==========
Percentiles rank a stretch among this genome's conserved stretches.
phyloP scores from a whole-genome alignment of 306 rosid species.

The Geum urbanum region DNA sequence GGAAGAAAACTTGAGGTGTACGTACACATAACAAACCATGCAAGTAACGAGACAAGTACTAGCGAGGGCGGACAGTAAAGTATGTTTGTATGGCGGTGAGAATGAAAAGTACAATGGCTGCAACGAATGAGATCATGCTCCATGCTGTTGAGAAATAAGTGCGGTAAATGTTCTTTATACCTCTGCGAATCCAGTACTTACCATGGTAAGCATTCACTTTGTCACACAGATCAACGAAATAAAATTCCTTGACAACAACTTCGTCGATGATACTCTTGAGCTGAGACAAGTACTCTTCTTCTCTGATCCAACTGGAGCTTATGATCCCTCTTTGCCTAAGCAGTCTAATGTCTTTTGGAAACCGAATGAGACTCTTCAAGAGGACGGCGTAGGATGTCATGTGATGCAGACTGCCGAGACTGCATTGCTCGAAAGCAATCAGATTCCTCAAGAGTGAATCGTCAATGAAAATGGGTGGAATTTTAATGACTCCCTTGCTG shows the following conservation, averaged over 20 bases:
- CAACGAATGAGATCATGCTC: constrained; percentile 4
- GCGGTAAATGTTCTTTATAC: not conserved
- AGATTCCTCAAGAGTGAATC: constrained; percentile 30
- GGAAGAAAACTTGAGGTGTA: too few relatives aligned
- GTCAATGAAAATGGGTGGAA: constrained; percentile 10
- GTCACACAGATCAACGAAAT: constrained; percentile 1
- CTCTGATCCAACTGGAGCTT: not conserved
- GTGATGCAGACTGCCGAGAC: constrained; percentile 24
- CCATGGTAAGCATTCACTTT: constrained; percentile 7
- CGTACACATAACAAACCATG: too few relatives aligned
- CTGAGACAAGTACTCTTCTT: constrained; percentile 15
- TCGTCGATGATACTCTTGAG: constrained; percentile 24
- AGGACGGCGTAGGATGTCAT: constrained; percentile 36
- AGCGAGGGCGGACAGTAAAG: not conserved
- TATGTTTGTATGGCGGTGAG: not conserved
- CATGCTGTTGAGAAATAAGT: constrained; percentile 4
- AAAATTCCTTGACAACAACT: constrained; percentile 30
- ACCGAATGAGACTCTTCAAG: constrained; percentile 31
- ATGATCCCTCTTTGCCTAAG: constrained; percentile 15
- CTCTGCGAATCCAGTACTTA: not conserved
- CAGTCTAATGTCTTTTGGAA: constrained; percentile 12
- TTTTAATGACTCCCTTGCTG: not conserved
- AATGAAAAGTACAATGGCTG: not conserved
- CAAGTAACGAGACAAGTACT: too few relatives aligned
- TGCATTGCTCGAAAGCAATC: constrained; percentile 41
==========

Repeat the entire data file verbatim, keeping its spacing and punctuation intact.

Percentiles rank a stretch among this genome's conserved stretches.
phyloP scores from a whole-genome alignment of 306 rosid species.

The Geum urbanum region DNA sequence GGAAGAAAACTTGAGGTGTACGTACACATAACAAACCATGCAAGTAACGAGACAAGTACTAGCGAGGGCGGACAGTAAAGTATGTTTGTATGGCGGTGAGAATGAAAAGTACAATGGCTGCAACGAATGAGATCATGCTCCATGCTGTTGAGAAATAAGTGCGGTAAATGTTCTTTATACCTCTGCGAATCCAGTACTTACCATGGTAAGCATTCACTTTGTCACACAGATCAACGAAATAAAATTCCTTGACAACAACTTCGTCGATGATACTCTTGAGCTGAGACAAGTACTCTTCTTCTCTGATCCAACTGGAGCTTATGATCCCTCTTTGCCTAAGCAGTCTAATGTCTTTTGGAAACCGAATGAGACTCTTCAAGAGGACGGCGTAGGATGTCATGTGATGCAGACTGCCGAGACTGCATTGCTCGAAAGCAATCAGATTCCTCAAGAGTGAATCGTCAATGAAAATGGGTGGAATTTTAATGACTCCCTTGCTG shows the following conservation, averaged over 20 bases:
- CAACGAATGAGATCATGCTC: constrained; percentile 4
- GCGGTAAATGTTCTTTATAC: not conserved
- AGATTCCTCAAGAGTGAATC: constrained; percentile 30
- GGAAGAAAACTTGAGGTGTA: too few relatives aligned
- GTCAATGAAAATGGGTGGAA: constrained; percentile 10
- GTCACACAGATCAACGAAAT: constrained; percentile 1
- CTCTGATCCAACTGGAGCTT: not conserved
- GTGATGCAGACTGCCGAGAC: constrained; percentile 24
- CCATGGTAAGCATTCACTTT: constrained; percentile 7
- CGTACACATAACAAACCATG: too few relatives aligned
- CTGAGACAAGTACTCTTCTT: constrained; percentile 15
- TCGTCGATGATACTCTTGAG: constrained; percentile 24
- AGGACGGCGTAGGATGTCAT: constrained; percentile 36
- AGCGAGGGCGGACAGTAAAG: not conserved
- TATGTTTGTATGGCGGTGAG: not conserved
- CATGCTGTTGAGAAATAAGT: constrained; percentile 4
- AAAATTCCTTGACAACAACT: constrained; percentile 30
- ACCGAATGAGACTCTTCAAG: constrained; percentile 31
- ATGATCCCTCTTTGCCTAAG: constrained; percentile 15
- CTCTGCGAATCCAGTACTTA: not conserved
- CAGTCTAATGTCTTTTGGAA: constrained; percentile 12
- TTTTAATGACTCCCTTGCTG: not conserved
- AATGAAAAGTACAATGGCTG: not conserved
- CAAGTAACGAGACAAGTACT: too few relatives aligned
- TGCATTGCTCGAAAGCAATC: constrained; percentile 41